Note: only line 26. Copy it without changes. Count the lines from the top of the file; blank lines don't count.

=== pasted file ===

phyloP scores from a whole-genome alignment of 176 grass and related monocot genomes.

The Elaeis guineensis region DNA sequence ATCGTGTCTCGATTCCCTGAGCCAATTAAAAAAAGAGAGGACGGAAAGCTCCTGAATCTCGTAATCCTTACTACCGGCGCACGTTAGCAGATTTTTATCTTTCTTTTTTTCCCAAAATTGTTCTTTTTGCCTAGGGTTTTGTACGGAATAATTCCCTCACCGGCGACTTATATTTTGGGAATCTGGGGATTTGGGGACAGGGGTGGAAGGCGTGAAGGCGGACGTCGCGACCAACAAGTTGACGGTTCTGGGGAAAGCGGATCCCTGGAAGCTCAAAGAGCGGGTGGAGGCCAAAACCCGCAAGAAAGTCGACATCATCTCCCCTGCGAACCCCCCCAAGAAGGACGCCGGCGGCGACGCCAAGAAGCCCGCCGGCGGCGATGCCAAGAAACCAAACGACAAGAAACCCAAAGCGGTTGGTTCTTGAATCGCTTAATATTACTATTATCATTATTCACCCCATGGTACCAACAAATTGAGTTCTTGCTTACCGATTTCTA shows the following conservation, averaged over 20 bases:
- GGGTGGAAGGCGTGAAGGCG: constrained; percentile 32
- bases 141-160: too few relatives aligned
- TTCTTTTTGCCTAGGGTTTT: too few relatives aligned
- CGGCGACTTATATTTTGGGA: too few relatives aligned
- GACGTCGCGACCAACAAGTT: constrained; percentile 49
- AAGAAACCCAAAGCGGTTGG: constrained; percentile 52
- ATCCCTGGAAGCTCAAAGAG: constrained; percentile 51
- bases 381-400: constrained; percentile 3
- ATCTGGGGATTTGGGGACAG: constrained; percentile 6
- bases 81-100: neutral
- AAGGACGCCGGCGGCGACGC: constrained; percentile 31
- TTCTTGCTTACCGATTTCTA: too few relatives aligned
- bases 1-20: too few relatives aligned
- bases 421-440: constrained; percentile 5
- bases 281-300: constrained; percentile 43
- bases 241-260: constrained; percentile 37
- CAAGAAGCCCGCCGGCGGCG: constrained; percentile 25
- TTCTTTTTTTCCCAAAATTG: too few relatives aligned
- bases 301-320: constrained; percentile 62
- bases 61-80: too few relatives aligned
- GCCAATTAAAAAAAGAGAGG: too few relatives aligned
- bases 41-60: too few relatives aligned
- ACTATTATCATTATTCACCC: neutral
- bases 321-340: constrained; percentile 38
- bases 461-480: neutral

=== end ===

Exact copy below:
- bases 321-340: constrained; percentile 38